Aaron Boone shook up the Yankees’ anemic lineup on Tuesday night. For the first seven innings, it didn’t help, as the guys he put in went a combined 0-for-8 and the Yankees were held to one run by Atlanta in a tied game.
Then the Yankees’ offense exploded in the eighth inning.
Well, "exploded" is a relative term, because the Yankees will take whatever they can get these days.
The Yankees never got "the big hit." What they got was a tiebreaking wild pitch and a bases-loaded walk. It was enough for two runs and helped the Yankees snap their five-game losing streak with a 3-1 victory at Yankee Stadium.
"Even though we didn’t break it open, there were a lot of really good things that happened tonight," Boone said. "There were some competitive things that happened that allowed us to win a well-played ballgame, and that’s nice."
Boone was asked if he liked ending the slide in a tight game.
"I’d take a blowout, too," he said with a rare smile. "These guys know they’re going to be a beast. They’re going to be a problem. And we’re going to get there."
Justin Wilson, who retired Freddie Freeman with the bases loaded to end the seventh, said: "I’ve never been on a team that wants to win so bad." Interesting, because Wilson was on the Yankees in 2015 and spent the last two years with the Mets.
The game was tied at 1 when Aaron Hicks – who was benched along with Clint Frazier – walked on four pitches as a pinch hitter against lefthander Tyler Matzek to lead off the eighth.
DJ LeMahieu grounded a single to left and Aaron Judge lined a single to right to load the bases. Boone sent up Frazier to hit for Brett Gardner, even though Frazier was in a 1-for-24 funk and had zero RBIs in 66 plate appearances to start the season. Atlanta called in righthander Nate Jones.
The stage was set for Frazier, but Jones took away the drama when he fired one past Travis d’Arnaud for a wild pitch to give the Yankees a 2-1 lead.
Frazier’s futility continued as he popped out to second. After an intentional walk to Giancarlo Stanton, Gleyber Torres hit a fly ball to shallow center for the second out.
But Mike Ford – making his first appearance of the season as the roster and first base replacement for the retired Jay Bruce – took a four-pitch walk to give the Yankees a 3-1 lead.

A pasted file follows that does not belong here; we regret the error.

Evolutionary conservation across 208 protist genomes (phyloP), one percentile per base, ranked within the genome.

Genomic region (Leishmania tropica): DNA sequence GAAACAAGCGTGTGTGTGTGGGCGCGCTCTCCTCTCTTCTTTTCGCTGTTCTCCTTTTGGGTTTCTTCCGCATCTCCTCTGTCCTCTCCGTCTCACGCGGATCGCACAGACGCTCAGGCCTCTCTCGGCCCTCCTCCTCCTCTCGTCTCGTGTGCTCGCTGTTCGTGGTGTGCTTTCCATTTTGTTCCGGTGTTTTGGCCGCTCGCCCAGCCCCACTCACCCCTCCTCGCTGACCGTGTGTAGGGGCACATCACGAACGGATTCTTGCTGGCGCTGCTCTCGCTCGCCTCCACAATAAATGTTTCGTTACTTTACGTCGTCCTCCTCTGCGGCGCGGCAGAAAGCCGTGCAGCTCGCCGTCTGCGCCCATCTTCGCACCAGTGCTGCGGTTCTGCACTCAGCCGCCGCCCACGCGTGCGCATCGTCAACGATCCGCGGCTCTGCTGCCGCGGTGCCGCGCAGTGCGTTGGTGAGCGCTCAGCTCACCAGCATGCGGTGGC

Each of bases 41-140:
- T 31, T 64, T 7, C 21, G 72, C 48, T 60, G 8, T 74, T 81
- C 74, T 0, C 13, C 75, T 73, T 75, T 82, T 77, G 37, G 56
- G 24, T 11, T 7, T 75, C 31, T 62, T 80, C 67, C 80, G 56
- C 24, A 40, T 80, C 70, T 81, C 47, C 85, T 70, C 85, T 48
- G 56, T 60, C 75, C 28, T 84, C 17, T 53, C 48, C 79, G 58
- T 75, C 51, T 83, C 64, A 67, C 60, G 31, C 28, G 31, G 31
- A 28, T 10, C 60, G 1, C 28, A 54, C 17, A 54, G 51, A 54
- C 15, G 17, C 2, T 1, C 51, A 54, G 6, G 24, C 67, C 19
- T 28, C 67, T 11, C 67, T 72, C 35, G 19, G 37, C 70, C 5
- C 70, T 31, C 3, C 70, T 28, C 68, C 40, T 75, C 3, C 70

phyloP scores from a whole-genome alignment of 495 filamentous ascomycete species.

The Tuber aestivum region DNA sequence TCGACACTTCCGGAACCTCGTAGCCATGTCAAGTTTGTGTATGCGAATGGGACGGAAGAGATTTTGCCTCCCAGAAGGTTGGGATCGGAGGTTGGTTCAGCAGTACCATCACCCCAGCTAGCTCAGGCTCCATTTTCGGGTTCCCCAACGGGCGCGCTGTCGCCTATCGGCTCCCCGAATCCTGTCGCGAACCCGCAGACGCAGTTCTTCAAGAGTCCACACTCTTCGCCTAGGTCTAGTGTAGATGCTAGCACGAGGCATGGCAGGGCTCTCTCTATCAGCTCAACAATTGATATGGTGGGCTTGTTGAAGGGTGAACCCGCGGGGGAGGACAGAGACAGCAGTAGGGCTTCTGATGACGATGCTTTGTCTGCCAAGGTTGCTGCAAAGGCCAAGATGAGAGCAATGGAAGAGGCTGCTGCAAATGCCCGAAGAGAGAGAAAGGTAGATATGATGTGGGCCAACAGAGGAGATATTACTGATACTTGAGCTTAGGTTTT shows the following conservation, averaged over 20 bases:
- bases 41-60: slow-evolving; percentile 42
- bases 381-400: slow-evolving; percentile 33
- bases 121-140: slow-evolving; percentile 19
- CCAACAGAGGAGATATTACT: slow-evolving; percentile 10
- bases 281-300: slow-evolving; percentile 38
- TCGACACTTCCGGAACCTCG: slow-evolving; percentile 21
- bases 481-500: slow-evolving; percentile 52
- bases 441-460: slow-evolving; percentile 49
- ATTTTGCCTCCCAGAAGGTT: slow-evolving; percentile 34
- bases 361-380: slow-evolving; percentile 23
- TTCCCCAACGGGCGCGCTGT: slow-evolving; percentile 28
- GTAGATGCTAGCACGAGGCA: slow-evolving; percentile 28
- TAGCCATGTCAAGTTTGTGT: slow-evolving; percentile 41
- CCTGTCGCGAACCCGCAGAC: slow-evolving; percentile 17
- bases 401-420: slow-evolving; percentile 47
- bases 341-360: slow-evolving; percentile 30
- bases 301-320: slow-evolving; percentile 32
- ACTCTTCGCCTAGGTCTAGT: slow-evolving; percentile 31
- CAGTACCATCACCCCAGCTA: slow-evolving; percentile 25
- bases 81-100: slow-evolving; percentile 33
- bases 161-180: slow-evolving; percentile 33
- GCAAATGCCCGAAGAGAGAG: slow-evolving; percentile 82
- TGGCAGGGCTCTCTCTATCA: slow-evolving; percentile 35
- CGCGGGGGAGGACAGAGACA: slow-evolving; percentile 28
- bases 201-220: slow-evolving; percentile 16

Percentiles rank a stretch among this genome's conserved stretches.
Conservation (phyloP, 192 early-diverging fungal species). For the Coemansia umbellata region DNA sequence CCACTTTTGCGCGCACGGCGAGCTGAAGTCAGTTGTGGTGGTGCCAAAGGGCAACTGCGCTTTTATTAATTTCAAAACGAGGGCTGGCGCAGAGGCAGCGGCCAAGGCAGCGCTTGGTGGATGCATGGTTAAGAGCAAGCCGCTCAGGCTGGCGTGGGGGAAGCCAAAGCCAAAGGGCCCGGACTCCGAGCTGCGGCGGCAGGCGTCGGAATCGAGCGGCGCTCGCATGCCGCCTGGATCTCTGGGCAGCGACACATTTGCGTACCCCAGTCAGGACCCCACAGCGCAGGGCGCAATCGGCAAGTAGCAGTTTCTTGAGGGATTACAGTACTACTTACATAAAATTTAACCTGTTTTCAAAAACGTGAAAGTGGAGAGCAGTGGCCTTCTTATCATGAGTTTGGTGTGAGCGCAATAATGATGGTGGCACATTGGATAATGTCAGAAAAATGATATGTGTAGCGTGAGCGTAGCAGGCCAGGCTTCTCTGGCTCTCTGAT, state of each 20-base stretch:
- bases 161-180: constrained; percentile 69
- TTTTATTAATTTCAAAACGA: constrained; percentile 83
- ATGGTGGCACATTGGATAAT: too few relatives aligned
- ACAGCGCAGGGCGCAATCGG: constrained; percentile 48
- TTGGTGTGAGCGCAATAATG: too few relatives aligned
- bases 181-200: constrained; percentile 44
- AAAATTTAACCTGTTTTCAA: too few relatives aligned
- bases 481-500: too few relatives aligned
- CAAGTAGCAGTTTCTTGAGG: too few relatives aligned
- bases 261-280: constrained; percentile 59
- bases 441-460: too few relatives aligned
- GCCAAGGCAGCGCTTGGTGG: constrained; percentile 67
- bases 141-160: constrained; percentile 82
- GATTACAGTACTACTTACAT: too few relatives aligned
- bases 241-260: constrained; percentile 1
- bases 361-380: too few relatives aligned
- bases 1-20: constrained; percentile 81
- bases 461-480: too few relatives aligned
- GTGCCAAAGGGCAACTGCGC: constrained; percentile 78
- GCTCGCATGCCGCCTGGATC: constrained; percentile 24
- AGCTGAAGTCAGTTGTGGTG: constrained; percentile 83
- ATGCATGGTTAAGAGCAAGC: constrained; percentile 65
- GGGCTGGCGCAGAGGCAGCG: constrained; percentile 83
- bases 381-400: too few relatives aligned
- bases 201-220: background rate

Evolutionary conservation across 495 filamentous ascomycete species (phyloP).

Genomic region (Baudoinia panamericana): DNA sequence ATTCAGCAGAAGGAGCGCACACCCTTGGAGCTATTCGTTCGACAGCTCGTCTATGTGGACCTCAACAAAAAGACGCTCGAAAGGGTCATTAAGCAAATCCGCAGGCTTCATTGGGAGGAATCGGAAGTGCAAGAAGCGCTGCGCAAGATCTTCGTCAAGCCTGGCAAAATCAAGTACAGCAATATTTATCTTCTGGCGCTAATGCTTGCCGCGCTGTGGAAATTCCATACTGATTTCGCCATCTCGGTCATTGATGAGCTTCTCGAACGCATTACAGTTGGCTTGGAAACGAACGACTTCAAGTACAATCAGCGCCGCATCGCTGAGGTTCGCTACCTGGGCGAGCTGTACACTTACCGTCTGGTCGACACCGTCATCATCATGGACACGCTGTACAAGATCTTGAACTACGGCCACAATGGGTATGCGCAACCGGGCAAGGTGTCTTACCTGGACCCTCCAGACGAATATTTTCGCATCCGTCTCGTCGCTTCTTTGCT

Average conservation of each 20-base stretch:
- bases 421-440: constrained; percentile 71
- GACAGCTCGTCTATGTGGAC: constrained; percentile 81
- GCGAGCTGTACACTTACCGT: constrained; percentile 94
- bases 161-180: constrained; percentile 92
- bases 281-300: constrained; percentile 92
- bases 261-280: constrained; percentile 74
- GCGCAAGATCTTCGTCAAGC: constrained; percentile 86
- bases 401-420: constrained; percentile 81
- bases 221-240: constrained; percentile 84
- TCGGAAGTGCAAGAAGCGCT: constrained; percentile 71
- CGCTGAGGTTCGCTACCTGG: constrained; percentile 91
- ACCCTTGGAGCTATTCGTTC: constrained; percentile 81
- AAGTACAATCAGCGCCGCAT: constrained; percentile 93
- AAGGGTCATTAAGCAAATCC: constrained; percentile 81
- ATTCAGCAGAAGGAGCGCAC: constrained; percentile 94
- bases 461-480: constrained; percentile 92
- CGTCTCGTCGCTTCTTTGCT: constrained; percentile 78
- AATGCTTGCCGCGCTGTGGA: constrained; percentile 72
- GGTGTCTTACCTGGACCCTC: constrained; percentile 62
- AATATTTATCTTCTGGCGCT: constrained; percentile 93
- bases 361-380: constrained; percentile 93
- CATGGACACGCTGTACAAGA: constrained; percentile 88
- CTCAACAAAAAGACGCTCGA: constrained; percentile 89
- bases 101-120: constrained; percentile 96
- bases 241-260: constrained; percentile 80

Gary Sanchez ended the inning with a lineout to left, making the Yankees 1-for-8 with runners in scoring position.
Still, Boone lauded the Yankees for "really good, kind of winning at-bats there in the eighth inning to grab the lead," and added: "It was a good effort and a good step and hopefully something that we can start to build on."
A strong performance from starter Jameson Taillon (five innings, one run) and four shutout innings combined from five relievers -- and a little eighth-inning magic -- was enough for the Yankees to improve to 6-10.
Even though Boone said repeatedly "nothing has changed," the lineup had a very different look.
Hicks took a seat, as did Frazier. Gardner (0-for-3) and Mike Tauchman (0-for-2) were in center and leftfield, respectively, with Gardner in the No. 3 spot. Three batters behind Gardner was Ford (0-for-3, walk, RBI), who was recalled from the alternate site.
The game ended when Ford made a running catch of a foul pop down the first-base line, giving Aroldis Chapman his second save. The Yankees defense was definitely improved on Tuesday after some rocky games.
Atlanta took a 1-0 lead in the third against Taillon on back-to-back doubles by Guillermo Heredia and Ehire Adrianza.
Gio Urshela tied the game against Charlie Morton in the fifth on a 437-foot home run to the netting over Monument Park.
Taillon shook off a poor second start (five runs in 3 2/3 innings vs. the Blue Jays) by allowing four hits with one walk and five strikeouts.